According to the university, the decision to not offer 23andMe's gene scans was taken in order to "avoid the appearance of endorsing a particular company or being perceived as taking a position on the issue of direct-to-consumer DNA testing."
Furthermore, the university has denied any conflict of interest with DTC genomics firms.
"Berkeley neither endorses nor condemns direct to consumer DNA testing or any particular company operating in that marketplace," the university said in a statement. "We think that genetic testing in general raises important issues that merit broad discussion. These issues will be a part of our personalized medicine theme."
CGS, meantime, noted in its statement that Rine "is a co-founder of several biotech companies" and said that the program "may be good for the direct-to-consumer genetics industry, but it is an abuse of the trust that thousands of young students should be able to place in the university they’ve chosen.”
According to UC Berkeley, the genetic testing program's design and scope has undergone formal review by the university's Human Subjects Research Institutional Review Board and garnered clearance.
However, according to reports, UC Berkeley's genetic testing effort is estimated to cost around $50,000, which comes from an anonymous donor. On its website, the university does not provide an estimate for how much the program will cost or who the funding was supplied by.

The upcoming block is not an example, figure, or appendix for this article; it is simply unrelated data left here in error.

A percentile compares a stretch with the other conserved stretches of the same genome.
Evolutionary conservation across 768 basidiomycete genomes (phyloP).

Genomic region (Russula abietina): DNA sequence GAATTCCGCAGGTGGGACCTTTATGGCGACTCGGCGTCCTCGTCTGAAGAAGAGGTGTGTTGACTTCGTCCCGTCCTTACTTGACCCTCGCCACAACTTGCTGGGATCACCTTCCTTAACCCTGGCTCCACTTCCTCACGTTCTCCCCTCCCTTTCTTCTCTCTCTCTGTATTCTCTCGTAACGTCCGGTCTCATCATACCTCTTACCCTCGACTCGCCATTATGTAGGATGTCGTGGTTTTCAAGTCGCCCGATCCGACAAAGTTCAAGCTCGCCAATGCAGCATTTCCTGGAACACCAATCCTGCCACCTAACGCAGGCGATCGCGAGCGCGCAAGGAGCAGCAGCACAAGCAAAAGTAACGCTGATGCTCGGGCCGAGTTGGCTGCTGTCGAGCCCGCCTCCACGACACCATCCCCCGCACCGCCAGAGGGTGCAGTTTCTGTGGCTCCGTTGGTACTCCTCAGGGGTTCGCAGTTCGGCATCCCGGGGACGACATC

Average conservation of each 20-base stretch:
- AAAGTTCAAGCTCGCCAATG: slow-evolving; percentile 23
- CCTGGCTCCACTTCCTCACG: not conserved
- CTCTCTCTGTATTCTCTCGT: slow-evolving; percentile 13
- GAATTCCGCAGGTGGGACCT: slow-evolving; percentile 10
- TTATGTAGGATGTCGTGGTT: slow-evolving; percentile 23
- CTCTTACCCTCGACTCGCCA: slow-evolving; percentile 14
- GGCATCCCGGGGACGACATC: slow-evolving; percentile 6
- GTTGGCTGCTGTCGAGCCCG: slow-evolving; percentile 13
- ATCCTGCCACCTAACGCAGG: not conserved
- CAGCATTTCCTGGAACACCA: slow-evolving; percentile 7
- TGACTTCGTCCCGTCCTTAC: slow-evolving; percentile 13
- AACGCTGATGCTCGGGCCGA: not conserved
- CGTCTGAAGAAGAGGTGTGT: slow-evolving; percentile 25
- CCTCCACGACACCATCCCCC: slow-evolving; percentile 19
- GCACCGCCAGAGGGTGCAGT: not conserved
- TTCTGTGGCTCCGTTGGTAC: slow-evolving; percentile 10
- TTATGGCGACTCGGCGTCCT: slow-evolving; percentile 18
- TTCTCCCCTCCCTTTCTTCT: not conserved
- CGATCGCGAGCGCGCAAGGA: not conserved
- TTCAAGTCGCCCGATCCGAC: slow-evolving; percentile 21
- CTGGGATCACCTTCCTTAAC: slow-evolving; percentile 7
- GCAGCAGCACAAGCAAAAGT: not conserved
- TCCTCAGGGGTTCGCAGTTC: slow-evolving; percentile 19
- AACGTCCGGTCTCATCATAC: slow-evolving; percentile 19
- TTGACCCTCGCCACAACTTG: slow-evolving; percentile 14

"We’re not sure of the final cost as yet because we don’t know how many students will return samples and we have yet to select a commercial lab to perform the testing," the university said in a statement. "We believe that engaging a commercial lab or a fee-for-service core facility in an appropriate institution offers several advantages such as economies of scale, and low and robust estimates of error rate."
In general, the university expects the cost of the genetic testing effort "to be similar to that of previous On The Same Page programs and regardless of the ultimate cost, there will be no cost to students."
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Furthermore, the university also disclosed that Rine has no conflicts of interest with DTC genomics firms.
Rine is involved in a company, called Vitapath Genetics, which is trying to uncover the genetic underpinnings of a common birth defect, called neural tube defect. Additionally, Rine played "a very small role" in helping discover the BRCA1/2 mutations linked to hereditary breast and ovarian cancer, and has served on the scientific advisory boards of Affymetrix, Rosetta Genomics, and Perlegen.